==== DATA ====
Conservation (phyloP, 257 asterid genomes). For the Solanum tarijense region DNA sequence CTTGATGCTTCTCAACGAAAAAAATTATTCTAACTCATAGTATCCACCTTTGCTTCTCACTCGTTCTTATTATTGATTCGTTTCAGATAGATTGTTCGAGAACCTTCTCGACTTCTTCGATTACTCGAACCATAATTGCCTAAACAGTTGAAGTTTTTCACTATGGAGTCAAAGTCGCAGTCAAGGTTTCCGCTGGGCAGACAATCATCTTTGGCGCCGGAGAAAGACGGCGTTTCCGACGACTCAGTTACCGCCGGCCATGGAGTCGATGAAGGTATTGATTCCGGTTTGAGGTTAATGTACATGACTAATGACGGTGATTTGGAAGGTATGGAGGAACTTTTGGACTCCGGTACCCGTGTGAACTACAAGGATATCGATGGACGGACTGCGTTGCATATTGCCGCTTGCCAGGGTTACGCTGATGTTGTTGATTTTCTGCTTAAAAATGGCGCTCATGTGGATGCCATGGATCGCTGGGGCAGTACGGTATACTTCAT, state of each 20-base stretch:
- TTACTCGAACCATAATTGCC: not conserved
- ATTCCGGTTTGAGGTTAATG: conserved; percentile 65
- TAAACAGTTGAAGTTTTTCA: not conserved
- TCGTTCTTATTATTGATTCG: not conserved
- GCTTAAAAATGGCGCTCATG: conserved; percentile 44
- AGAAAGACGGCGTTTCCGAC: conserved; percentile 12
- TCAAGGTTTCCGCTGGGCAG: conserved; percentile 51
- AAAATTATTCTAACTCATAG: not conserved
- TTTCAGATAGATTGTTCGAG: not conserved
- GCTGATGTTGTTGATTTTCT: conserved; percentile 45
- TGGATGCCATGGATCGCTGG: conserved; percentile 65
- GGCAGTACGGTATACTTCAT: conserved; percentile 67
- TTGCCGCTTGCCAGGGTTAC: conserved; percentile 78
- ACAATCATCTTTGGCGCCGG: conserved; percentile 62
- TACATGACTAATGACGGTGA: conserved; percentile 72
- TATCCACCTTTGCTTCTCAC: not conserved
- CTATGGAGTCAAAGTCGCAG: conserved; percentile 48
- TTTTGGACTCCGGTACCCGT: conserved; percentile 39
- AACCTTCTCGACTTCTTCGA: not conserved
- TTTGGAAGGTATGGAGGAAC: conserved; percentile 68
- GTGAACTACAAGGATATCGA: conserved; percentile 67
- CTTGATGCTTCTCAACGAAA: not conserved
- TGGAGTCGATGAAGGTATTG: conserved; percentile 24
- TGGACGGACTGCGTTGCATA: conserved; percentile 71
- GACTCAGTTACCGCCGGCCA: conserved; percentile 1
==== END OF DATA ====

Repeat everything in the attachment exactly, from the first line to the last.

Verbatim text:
Conservation (phyloP, 257 asterid genomes). For the Solanum tarijense region DNA sequence CTTGATGCTTCTCAACGAAAAAAATTATTCTAACTCATAGTATCCACCTTTGCTTCTCACTCGTTCTTATTATTGATTCGTTTCAGATAGATTGTTCGAGAACCTTCTCGACTTCTTCGATTACTCGAACCATAATTGCCTAAACAGTTGAAGTTTTTCACTATGGAGTCAAAGTCGCAGTCAAGGTTTCCGCTGGGCAGACAATCATCTTTGGCGCCGGAGAAAGACGGCGTTTCCGACGACTCAGTTACCGCCGGCCATGGAGTCGATGAAGGTATTGATTCCGGTTTGAGGTTAATGTACATGACTAATGACGGTGATTTGGAAGGTATGGAGGAACTTTTGGACTCCGGTACCCGTGTGAACTACAAGGATATCGATGGACGGACTGCGTTGCATATTGCCGCTTGCCAGGGTTACGCTGATGTTGTTGATTTTCTGCTTAAAAATGGCGCTCATGTGGATGCCATGGATCGCTGGGGCAGTACGGTATACTTCAT, state of each 20-base stretch:
- TTACTCGAACCATAATTGCC: not conserved
- ATTCCGGTTTGAGGTTAATG: conserved; percentile 65
- TAAACAGTTGAAGTTTTTCA: not conserved
- TCGTTCTTATTATTGATTCG: not conserved
- GCTTAAAAATGGCGCTCATG: conserved; percentile 44
- AGAAAGACGGCGTTTCCGAC: conserved; percentile 12
- TCAAGGTTTCCGCTGGGCAG: conserved; percentile 51
- AAAATTATTCTAACTCATAG: not conserved
- TTTCAGATAGATTGTTCGAG: not conserved
- GCTGATGTTGTTGATTTTCT: conserved; percentile 45
- TGGATGCCATGGATCGCTGG: conserved; percentile 65
- GGCAGTACGGTATACTTCAT: conserved; percentile 67
- TTGCCGCTTGCCAGGGTTAC: conserved; percentile 78
- ACAATCATCTTTGGCGCCGG: conserved; percentile 62
- TACATGACTAATGACGGTGA: conserved; percentile 72
- TATCCACCTTTGCTTCTCAC: not conserved
- CTATGGAGTCAAAGTCGCAG: conserved; percentile 48
- TTTTGGACTCCGGTACCCGT: conserved; percentile 39
- AACCTTCTCGACTTCTTCGA: not conserved
- TTTGGAAGGTATGGAGGAAC: conserved; percentile 68
- GTGAACTACAAGGATATCGA: conserved; percentile 67
- CTTGATGCTTCTCAACGAAA: not conserved
- TGGAGTCGATGAAGGTATTG: conserved; percentile 24
- TGGACGGACTGCGTTGCATA: conserved; percentile 71
- GACTCAGTTACCGCCGGCCA: conserved; percentile 1